What was your experience of working with Jason Ritter like?
Well, I love Jason. I had never seen his work before. I didn't know him. He came in to audition and he was perfect--perfectly great. So we hired him on the spot and stopped looking for that role. And then the movie fell apart. So it was a year before we were actually making the movie again. And in the meantime, Joan of Arcadia had gotten on the air and his father had died, so a lot had happened between his first audition and the day he walked onto the set. We didn't have any rehearsals at all. He was just the character. We didn't have any rehearsals for any of the people. They just showed up and they were it. But he's a wonderful actor to work with. I had a huge crush on him when I was working with him. I was like, "Where's Jason? Is he having coffee now? I'll have coffee! Hold on, Lisa! Freeze! I'll be right back!" I was always like, "Oh, Jason, tell me more about you!" And so Lisa was making fun of me until she had met him. She said, "He can't be that great." We shot that scene where they were dancing in the wedding...that was the first time she worked with Jason, and after five minutes, she goes, "Wow, there's something really special about this guy." He's a very, very open human being. As a person, he's completely open and undefended, which is rare, because most actors and most people in our business are very defended and very careful. But he's completely innocent--very child-like and open. And he's also, I think, a wonderful actor. We just always believed him.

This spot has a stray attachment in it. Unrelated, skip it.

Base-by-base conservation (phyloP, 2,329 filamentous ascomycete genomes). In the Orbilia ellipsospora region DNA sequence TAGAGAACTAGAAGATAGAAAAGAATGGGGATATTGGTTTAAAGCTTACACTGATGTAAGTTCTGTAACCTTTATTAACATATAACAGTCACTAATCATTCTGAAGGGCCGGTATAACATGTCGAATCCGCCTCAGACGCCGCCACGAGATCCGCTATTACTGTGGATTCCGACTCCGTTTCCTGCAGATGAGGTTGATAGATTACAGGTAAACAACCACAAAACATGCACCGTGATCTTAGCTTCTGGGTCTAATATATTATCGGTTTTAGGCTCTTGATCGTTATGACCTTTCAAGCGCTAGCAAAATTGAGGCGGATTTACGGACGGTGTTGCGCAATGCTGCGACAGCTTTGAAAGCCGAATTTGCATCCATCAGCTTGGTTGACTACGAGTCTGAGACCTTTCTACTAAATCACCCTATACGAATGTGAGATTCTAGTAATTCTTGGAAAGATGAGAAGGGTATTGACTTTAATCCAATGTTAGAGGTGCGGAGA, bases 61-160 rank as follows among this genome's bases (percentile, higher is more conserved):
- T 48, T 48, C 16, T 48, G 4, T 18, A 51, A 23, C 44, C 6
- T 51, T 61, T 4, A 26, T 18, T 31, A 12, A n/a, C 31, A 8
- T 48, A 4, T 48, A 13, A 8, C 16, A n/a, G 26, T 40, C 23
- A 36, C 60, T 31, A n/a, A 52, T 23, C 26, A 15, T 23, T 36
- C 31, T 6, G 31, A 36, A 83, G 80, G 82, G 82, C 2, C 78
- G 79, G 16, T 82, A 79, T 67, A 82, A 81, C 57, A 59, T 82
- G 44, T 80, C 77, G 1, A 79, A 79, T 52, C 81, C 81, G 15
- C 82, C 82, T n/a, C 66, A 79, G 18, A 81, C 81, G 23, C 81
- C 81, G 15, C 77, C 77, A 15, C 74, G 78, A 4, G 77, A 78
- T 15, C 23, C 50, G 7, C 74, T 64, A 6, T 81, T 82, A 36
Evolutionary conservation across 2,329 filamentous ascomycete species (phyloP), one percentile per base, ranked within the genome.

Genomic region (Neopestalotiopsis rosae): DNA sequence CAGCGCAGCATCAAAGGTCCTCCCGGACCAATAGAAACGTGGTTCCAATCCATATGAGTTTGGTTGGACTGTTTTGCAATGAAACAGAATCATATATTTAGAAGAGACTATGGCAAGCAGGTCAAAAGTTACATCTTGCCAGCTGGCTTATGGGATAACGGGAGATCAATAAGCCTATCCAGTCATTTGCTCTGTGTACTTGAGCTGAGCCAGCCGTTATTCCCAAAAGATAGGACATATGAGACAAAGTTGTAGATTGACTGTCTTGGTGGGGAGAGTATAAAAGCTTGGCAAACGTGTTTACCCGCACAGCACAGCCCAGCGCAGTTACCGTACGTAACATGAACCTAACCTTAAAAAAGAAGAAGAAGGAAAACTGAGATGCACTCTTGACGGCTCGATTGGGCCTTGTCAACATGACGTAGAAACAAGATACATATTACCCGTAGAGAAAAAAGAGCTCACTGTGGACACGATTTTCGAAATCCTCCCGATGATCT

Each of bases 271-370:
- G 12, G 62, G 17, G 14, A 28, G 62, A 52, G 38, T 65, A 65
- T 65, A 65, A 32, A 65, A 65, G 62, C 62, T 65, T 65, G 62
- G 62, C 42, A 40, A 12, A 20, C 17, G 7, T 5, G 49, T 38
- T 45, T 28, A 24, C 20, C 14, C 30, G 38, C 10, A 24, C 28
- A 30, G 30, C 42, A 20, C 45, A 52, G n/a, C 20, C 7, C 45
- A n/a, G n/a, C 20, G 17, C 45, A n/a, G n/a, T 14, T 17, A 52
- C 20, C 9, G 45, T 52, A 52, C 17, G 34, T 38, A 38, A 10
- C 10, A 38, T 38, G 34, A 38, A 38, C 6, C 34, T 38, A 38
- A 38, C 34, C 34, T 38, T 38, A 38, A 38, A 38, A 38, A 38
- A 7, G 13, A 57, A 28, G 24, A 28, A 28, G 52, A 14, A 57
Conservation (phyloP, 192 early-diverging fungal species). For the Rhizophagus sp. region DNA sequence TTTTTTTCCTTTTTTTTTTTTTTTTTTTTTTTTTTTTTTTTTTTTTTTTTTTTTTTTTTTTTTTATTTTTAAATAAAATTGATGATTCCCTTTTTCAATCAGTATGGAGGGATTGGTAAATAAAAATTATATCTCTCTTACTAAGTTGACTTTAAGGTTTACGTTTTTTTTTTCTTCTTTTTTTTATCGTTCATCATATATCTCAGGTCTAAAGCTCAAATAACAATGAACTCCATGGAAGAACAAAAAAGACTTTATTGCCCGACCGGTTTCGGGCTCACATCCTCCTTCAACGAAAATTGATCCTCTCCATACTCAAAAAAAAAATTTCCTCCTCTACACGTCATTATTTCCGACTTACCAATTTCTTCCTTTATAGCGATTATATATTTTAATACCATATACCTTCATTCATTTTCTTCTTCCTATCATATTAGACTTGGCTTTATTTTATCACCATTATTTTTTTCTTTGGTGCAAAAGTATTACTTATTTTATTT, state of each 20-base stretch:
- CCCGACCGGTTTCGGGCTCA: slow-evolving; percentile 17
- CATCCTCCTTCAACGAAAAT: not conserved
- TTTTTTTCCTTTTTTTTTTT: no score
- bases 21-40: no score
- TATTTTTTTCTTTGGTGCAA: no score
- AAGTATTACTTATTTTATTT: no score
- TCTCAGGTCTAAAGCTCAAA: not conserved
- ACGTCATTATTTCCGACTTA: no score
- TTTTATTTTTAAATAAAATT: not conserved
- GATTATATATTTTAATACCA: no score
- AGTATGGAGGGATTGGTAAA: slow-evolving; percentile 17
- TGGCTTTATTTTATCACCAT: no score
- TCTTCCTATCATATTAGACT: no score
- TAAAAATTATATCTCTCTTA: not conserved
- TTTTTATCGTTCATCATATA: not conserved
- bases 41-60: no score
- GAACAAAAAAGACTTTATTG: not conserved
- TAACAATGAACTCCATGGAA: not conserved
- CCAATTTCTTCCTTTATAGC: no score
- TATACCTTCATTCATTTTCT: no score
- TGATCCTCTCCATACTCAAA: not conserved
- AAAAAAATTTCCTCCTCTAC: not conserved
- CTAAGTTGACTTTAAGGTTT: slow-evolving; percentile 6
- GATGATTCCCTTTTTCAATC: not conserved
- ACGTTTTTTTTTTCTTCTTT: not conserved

Did you give him any special instructions or tips on playing a gay character?
No, he played it just as he would play it. I mean, that's Jason...he's straight. [jokes] Sadly straight. Sadly. But he plays it just as himself, and that's, of course, the best way to do it.
How did you come to cast Steve Coogan?
You know, Lions Gate (when has a good casting idea come from the studio?) called me up and they said, "You should really think about Steve Coogan." I said, "Who's Steve Coogan?" So they sent over the Alan Partridge show, which is the show he did in Britain. Well, he plays this 45-year-old guy with long hair, and he's a total scuzz--horrible character. And I love the show. I watched all the episodes. But there's nothing in that except that it was wonderful acting that would make me think he could play Charley. But I was intrigued by his talent, and we had lunch. And I just loved him. I thought he was great. And I think he's wonderful in the movie, and it's the hardest part.
Nicky seemed like a difficult role, in terms of being possibly unlikable to the audience.
Yeah, Nicky was tough, too. Well, Jesse was great. And he's also beautiful, which helped. I said, "There's one thing...he has to be beautiful because he does a lot of bad things." It always goes down easier, doesn't it?
How would you describe the experiencing of trying to get this movie made?